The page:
Vincent Hunink  

review of:

Ovid, Metamorphoses, Book XIII, edited by Neil Hopkinson, (Cambridge Greek and Latin Classics) Cambridge: Cambridge University Press, 2000; 252 p.; ISBN 0 521 55620 1 (pb), GBP 14,95.

text published in: Mnemosyne 56, 2003, 494-5

The attractive yellow and green volumes of the Cambridge Greek and Latin Classics have become a familiar sight in many personal and institutional libraries. The format of the series makes them suited for a broad readership. Students are greatly helped by the brief introductions, texts, and explanatory notes, while scholars can often profit from interpretative and literary notes, as well as up-to-date bibliographies.

The new volume on the relatively neglected thirteenth book of Ovid's Metamorphoses is a welcome addition to the series (which already contained a volume on his Fasti IV, and two on his Heroides). Ovid's book contains the stories on the Judgment of Arms, Hecuba, Memnon, Anius and his daughters, Acis, Galatea and Polyphemus, Scylla, Glaucus and Circe. It is a wide variety of episodes, without any apparent unifying theme, other than `metamorphosis' in general. In his 43 p. introduction, Neil Hopkinson (H) focuses on the individual tales, after two short paragraphs (9 pages in all) on the Metamorphoses, their structure and themes. The commentary takes up the greatest part of the book (150 p.).

Apart from providing brief grammatical and stylistical explanations as well as paraphrases, the commentator's main concern is clearly to highlight Ovid's use of earlier sources. At nearly every page, the reader is referred to Greek poetry (Homeric, classical and Hellenis­tic), and notably to the works of Virgil. These are, of course, Ovid's primary examples and it is certainly worthwhile to point out what models Ovid strived to imitate or emulate. Nonetheless, one would have liked to read some more on Ovid's creativity and poetic genius. At times, the commentary creates an effect similar to collections of `parallel places' from the 19th and 20th centuries: the suggestion that the author represents merely the last stage in a long chain of cumulative, dependent sources, without much attention for his specific intentions.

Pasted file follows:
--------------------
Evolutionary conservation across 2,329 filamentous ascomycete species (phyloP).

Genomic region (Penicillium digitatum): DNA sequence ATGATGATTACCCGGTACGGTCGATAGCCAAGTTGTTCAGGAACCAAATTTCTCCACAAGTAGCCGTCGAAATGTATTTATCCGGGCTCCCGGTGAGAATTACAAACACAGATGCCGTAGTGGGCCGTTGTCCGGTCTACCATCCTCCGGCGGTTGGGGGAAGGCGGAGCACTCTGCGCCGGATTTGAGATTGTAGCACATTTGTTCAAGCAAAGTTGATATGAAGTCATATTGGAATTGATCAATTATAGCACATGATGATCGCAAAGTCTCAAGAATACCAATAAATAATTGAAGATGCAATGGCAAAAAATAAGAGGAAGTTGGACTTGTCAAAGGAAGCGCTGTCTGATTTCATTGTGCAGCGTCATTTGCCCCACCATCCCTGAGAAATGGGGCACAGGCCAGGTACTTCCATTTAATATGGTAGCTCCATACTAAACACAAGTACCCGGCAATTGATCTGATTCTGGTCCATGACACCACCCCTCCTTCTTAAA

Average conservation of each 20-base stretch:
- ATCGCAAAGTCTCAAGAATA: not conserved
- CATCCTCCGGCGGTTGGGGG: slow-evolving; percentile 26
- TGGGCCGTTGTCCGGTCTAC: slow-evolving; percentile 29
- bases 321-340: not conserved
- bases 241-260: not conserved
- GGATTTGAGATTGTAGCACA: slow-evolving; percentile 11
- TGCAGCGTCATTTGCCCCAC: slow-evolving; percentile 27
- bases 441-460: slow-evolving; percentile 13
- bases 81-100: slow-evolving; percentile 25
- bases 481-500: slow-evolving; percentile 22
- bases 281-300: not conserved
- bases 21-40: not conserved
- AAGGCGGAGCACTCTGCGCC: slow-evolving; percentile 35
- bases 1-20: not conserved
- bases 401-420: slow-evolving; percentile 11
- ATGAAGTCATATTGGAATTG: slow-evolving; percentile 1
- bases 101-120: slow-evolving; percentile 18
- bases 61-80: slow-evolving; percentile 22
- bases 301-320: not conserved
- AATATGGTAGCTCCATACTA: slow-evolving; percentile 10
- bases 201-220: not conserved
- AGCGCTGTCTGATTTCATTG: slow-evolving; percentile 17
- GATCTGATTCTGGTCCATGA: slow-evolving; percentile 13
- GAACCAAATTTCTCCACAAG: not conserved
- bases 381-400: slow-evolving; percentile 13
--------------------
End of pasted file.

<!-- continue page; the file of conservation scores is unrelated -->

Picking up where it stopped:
To give an example, H.'s notes on the episode of Polyphemus and Galatea rightly adduce many parallel texts from Homer, Horace, Virgil, Theocritus, or Ovid himself, but often with apodictic phrases like "the Cyclops quotes Horace" (p.218), "the opposition of positive and negative is inspired by Virg.Ecl. 7,37-44" (p.219); "these lines are expanded from the brief reference to bearcubs at Theoc. 11,41" (p.223), which suggest that the commentator knows with absolute certainty and in great detail what texts the poet is reworking.

On a minor note, H. seems rather too negative about Polyphemus, who is sometimes even ridiculed by him in the introduction and the notes. For instance, when Polyphemus sums up his gifts for Galathea, such as a nest of birds from a tree-top (line 833), H. notes "Even the risk involved here is trifling". Certainly, the picture of Polyphemus is presented to us in the words of Galathea (probably an innovation by Ovid), which may explain some of the negative aspects of the portrait. However, it might be worth considering the possibility that the poet Ovid also wishes to raise some sympathy for the lonely Polyphemus, at the expense of the rather merciless nymph Galatea. Brief discus­sions of such matters would have added to the liveliness of the commentary and made it even more stimulating.

As it is, the commentary will no doubt serve beginning and advanced readers of Ovid well. Particular­ly, they will become aware of the variety of literary sources which inspired and influenced his Metamorphoses. Meanwhile, one should not be tempted to stop asking further questions about the aims of this elusive poet.

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